Welcome to yellowjournalism.net, a resource-rich site devoted to enhancing popular and scholarly understanding of yellow journalism, a much-maligned genre that exerted powerful influence in American journalism in the late nineteeth and early twentieth centuries.
As practiced more than a century ago, yellow journalism was much criticized but its salient features were often emulated.
To a striking degree, features characteristic of the yellow press live on in American journalism, notably in the colorful page layouts that characterize such formerly staid titles that used to disparage the yellow press — titles such as the New York Times and Washington Post .
At yellowjournalism.net, you will find excerpts from my book, Yellow Journalism: Puncturing the Myths, Defining the Legacies, as well as a detailed timeline tracing the emergence of yellow journalism in the 1890s, notably in New York City where William Randolph Hearst's New York Journal battled Joseph Pulitzer's New York World.
This site also includes a photo gallery illustrating important aspects of yellow journalism — which, all too often, is equated with merely the sensational treatment of the news. As practiced more than 100 years ago, yellow journalism was a robust, enterprising genre characterized by these practices and features:
- the frequent use of multicolumn headlines that sometimes stretched across the front page.
- a variety of topics reported on the front page, including news of politics, war,international diplomacy, sports, and society.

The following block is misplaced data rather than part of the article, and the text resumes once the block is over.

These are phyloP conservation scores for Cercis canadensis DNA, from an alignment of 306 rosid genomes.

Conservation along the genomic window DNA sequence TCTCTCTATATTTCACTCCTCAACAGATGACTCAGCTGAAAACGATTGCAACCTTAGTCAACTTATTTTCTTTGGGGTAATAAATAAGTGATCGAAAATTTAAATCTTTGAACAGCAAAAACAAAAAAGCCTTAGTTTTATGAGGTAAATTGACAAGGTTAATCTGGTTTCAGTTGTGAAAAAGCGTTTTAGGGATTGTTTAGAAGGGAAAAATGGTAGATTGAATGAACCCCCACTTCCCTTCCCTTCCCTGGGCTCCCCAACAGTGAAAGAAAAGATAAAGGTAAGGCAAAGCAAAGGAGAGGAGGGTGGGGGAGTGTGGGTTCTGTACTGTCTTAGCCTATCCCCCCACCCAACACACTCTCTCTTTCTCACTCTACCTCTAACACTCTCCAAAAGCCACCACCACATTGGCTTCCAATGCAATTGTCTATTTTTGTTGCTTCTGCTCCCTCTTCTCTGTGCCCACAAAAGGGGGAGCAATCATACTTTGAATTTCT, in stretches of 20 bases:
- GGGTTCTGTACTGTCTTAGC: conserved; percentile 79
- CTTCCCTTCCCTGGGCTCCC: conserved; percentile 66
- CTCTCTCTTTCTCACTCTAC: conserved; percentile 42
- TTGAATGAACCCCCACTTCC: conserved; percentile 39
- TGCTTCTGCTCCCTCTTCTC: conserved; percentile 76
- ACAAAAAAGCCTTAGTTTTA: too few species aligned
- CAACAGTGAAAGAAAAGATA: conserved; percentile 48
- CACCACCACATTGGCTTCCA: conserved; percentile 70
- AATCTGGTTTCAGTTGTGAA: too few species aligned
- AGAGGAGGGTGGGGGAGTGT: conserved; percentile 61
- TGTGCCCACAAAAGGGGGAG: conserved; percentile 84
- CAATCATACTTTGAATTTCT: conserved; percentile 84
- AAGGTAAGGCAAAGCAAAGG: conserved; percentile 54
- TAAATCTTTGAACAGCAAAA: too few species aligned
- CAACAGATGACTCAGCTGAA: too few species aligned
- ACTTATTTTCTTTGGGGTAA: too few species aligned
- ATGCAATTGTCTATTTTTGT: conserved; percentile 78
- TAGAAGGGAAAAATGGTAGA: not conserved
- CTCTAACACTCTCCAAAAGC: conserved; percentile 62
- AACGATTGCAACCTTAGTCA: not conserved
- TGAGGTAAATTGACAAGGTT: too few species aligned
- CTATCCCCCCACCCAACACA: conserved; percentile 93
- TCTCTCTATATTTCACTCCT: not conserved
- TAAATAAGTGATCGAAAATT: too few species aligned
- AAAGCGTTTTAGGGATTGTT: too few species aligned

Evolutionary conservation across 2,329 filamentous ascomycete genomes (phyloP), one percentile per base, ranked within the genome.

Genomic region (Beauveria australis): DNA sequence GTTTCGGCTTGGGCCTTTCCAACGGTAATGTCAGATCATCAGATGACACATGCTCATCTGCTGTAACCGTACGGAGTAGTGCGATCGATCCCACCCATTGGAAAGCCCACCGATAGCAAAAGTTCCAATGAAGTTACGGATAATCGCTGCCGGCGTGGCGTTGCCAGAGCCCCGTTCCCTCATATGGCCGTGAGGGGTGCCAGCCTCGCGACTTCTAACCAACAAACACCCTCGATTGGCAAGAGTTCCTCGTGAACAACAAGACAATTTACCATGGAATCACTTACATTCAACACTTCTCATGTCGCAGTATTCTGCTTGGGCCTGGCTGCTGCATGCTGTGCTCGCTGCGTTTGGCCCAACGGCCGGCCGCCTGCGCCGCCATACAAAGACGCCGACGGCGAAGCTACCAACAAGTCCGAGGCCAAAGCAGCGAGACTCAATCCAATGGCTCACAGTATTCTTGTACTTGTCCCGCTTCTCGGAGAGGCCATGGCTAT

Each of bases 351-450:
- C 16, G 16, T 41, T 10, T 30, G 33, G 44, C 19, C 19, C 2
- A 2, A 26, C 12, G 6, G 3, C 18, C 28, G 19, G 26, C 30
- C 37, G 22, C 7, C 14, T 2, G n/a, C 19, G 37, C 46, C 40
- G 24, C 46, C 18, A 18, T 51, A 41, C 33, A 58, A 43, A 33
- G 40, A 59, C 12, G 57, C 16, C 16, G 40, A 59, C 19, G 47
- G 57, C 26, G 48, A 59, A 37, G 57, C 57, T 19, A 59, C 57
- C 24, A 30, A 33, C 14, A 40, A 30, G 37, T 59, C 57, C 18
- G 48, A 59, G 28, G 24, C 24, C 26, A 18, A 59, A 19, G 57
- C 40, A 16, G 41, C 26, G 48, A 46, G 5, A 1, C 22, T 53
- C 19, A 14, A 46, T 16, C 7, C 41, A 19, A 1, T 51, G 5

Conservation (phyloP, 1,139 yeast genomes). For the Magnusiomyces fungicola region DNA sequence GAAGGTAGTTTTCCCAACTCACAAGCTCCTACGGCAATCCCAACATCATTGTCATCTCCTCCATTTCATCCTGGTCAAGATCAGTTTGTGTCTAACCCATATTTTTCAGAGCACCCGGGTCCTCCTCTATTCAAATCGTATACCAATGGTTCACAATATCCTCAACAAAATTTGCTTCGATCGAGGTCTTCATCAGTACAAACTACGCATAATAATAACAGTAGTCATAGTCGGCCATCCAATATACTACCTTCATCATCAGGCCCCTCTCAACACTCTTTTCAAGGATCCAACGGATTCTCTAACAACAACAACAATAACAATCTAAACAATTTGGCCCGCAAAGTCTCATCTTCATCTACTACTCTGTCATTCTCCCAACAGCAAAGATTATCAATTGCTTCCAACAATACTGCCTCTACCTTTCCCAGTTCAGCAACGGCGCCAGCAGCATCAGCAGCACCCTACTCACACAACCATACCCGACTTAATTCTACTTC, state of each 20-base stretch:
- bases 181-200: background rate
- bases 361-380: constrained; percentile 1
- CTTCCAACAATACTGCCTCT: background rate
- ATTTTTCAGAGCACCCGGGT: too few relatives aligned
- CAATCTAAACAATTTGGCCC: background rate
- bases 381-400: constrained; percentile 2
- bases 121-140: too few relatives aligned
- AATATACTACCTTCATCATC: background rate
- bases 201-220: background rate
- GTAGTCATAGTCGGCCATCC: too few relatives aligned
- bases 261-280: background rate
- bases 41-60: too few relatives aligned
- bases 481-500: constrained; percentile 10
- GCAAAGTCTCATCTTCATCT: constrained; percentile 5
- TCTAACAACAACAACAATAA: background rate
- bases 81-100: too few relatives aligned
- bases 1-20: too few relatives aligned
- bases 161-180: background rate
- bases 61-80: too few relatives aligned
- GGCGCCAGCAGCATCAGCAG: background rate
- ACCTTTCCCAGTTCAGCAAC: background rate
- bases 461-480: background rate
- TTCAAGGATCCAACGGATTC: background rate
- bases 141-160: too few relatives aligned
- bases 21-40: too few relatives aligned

- the generous and imaginative use of illustrations, including photographs and other graphic representations such as locator maps.
- bold and experimental layouts, including those in which one report and illustration would dominate the front page. Such layouts sometimes were enhanced by the use of color.
- a tendency to rely on anonymous sources, particularly in dispatches of leading correspondents.
- a penchant for self-promotion, to call attention eagerly to the paper’s accomplishments.This tendency was notably evident in crusades against monopolies and municipal corruption.
As defined above and as practiced more than a century ago, yellow journalism could not be called predictable, boring, or uninspired — complaints of the sort that are not infrequently raised about U.S. newspapers in the early twenty-first century.
Yellow journalism also gave rise to some of the most enduring myths in American journalism. Notable among these myths is Hearst's purported vow to "furnish the war" with Spain. As described in Yellow Journalism , that well-done anecdote almost certainly is apocryphal. However, it is often cited as "Exhibit A" in support of the enticing yet altogether specious argument that the yellow press of New York City fomented the Spanish-American War of 1898. That myth, too, is debunked in Yellow Journalism .
I trust you will find yellowjournalism.net a rich, useful, and revealing resource.